reGlasgow

HISTORIC Glasgow Building Judged To Have “Come To End Of Useful Life” Can Be Saved

TURNING a historic Glasgow City Centre building into a giant advertising space may have helped to save it from demolition.

Just three years ago plans were lodged to knock down the prominent B-listed former commercial premises on Argyle Street at Miller Street and build student accommodation.

A report at the time concluded, after intrusive investigation, that the building had “come to the end of its useful life”, was “incapable of repair short of complete dismantle/reconstruction” and should “therefore be demolished”.

That application was later withdrawn, the building changed owners, and now a new proposal to convert the upper floors into 21 flats has been drawn up. Retail space would continue in the ground floor and basement with three flats on each of the remaining levels.

A document submitted to Glasgow City Council by ZM Architecture explaining the new development states: “In 2015, the previous owners proposed to demolish the building and the justification for this was based on detailed findings and a structural /economic assessment of the repair works needed to deal with a corroded structural frame.

“The scaffold that has been erected around the building for advertising…has allowed our conservation team with engineers David Narro Associates , to make a detailed independent assessment of the issues highlighted and the conclusion we are reaching is more favourable and that the building can be saved.

“Scaffold access has allowed tests to be carried out, a full stone fabric condition survey and structural frame opening up. This work is ongoing and a detailed stone enabling contract is to be organised so that full refurbishment of the façade can be undertaken with known risks and methods for stone replacement and treatment for frame conversion.

“This is a slow but methodical process and means that we will be applying to extend the approved scaffold period to facilitate further works. The project is now noted on the register for funding with Glasgow City Heritage Trust and we intend to tender the stone repair works once the scope is fully ascertained after further investigations.”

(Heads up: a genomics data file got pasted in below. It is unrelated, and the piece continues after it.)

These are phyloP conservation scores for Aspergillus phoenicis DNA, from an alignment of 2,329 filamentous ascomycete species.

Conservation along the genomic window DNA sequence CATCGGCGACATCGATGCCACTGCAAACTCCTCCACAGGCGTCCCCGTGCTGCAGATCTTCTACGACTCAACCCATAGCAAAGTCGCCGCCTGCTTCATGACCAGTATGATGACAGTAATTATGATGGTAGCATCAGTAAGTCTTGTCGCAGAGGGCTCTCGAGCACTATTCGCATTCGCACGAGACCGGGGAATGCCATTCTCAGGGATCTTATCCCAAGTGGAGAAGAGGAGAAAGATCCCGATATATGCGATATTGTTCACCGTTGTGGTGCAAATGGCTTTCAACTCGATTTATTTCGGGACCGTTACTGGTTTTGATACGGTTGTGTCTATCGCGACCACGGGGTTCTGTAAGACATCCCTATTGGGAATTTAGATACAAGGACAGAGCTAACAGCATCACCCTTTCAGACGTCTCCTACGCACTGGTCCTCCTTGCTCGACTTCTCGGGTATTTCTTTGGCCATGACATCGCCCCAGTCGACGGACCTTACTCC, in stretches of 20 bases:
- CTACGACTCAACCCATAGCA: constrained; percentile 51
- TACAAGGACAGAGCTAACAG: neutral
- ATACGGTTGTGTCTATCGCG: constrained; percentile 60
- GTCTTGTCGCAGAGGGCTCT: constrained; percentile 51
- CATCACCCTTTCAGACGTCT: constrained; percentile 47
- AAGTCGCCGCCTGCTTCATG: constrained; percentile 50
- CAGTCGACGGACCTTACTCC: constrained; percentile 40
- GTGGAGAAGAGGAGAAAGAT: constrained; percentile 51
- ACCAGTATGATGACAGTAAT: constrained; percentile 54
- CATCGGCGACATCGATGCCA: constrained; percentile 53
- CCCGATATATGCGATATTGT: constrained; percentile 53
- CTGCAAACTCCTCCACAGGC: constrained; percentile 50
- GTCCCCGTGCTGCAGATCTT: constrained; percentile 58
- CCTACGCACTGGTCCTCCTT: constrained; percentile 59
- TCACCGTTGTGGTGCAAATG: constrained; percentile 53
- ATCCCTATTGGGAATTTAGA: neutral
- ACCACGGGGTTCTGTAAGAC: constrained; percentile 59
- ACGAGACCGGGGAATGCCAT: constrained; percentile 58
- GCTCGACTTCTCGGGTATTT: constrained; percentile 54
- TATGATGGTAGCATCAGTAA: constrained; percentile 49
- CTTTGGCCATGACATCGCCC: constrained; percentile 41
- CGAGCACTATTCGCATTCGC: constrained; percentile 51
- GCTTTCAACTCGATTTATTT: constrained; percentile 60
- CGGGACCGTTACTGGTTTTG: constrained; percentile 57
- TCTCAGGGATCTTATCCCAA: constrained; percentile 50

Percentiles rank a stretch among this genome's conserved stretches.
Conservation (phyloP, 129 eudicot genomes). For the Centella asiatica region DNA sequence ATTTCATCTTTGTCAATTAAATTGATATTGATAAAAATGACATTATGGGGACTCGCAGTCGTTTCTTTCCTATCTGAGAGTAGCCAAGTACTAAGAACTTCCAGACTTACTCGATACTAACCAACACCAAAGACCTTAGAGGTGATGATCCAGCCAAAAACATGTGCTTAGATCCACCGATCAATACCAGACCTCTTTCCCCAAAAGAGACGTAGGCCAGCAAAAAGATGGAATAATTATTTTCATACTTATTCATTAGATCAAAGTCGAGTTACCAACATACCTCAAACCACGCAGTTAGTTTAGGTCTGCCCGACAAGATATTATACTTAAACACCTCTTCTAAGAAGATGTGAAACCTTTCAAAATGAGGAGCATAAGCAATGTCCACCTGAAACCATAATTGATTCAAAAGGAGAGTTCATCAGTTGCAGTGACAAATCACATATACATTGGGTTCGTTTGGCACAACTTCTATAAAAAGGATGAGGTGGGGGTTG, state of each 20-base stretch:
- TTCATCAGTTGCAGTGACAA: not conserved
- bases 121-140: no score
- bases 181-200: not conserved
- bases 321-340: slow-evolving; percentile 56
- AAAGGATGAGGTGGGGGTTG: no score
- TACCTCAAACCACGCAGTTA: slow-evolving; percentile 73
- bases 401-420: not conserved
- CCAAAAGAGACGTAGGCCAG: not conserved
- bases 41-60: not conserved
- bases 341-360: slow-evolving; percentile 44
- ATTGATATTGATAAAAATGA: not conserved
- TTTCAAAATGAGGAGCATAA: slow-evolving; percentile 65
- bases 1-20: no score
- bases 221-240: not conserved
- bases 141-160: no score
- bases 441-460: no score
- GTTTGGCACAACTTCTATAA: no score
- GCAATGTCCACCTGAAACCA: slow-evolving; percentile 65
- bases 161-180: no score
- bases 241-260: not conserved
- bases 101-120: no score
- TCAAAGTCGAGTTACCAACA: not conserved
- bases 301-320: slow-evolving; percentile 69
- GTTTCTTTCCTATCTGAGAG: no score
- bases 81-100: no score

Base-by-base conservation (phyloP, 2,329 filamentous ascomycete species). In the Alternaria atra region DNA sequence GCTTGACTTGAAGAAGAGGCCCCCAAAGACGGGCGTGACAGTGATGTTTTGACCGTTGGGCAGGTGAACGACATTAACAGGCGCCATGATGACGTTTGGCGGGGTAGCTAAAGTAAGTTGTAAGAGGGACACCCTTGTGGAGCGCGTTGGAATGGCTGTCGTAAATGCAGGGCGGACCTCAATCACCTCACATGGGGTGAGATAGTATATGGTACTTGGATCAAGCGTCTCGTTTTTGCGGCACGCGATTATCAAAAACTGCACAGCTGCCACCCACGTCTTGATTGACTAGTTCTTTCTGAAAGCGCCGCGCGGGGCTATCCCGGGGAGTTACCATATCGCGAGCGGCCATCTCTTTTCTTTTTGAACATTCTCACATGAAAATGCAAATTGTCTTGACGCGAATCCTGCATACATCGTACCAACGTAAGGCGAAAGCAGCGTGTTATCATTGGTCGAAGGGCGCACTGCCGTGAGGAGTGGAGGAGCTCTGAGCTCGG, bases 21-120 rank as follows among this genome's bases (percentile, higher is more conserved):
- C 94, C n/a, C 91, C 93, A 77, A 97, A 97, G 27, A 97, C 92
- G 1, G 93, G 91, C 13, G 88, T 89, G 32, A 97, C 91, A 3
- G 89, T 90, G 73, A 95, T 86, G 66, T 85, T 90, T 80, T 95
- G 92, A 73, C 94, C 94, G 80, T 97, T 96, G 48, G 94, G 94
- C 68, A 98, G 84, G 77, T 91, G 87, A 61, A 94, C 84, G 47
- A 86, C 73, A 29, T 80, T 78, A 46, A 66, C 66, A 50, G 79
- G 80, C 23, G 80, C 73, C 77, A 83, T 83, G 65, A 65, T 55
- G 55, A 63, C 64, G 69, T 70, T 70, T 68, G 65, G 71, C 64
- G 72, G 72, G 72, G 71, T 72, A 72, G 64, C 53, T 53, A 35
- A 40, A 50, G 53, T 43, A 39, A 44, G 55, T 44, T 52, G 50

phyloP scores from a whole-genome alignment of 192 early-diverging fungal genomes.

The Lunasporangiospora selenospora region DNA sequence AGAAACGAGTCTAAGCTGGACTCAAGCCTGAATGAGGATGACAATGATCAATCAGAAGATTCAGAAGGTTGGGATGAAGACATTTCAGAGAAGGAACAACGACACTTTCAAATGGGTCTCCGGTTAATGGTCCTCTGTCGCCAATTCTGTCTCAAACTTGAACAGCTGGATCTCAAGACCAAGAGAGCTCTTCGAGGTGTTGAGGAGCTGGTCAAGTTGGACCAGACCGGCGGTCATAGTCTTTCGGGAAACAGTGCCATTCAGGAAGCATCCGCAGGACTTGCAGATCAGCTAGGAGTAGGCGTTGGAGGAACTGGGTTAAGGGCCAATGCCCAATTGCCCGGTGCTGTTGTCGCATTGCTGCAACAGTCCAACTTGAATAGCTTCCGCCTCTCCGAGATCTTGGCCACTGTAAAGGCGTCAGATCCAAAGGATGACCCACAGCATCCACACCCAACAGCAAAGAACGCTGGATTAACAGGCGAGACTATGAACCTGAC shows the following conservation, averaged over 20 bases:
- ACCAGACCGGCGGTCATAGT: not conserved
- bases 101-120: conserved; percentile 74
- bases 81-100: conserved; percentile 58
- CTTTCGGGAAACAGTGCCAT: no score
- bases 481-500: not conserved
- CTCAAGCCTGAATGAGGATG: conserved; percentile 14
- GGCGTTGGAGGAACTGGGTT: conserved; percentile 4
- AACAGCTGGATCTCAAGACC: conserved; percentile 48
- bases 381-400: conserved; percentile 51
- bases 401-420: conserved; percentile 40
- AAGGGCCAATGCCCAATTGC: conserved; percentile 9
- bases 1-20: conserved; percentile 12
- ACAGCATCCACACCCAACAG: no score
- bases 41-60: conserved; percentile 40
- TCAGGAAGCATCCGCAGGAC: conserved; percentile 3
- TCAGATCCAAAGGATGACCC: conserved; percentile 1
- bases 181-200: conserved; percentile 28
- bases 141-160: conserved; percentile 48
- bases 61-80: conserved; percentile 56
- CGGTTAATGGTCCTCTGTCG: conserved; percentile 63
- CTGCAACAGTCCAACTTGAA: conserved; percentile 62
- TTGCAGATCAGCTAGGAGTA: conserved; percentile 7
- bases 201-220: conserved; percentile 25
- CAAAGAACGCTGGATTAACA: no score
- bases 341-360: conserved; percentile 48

Images showing how the building would alter under the proposals

The application documents continue: “The applicant, Wilton Argyle Ltd , based in Italian Centre, Glasgow are the owner of the property. They are committed to repairing and preserving the building through pragmatic and careful conservation-based intervention. Wilton Argyle Ltd have a track record of delivering successful projects to meet market opportunity and demand.”

Remodelling of the roof profile is proposed under the new scheme. This involves a raised single storey element being added at the eighth floor for equipment space, and an extended upper level to create a ‘penthouse residential unit’. The front section of roof would become a private terrace “framed by a new formal elevation giving the building a new terminating storey.”

A new rear element in a contemporary style would replace the existing brick rear section which is in poor structural condition.

A number of alternative uses were explored involving aparthotel and studio offices, but it was concluded that residential was the most deliverable option and favourable for the market.

The building was originally designed for use as an office and warehousing and dates from 1905. It is described as being of American derivation and has been on the Buildings at Risk register for some time.

Change-of-use and listed building applications will be considered by city planners.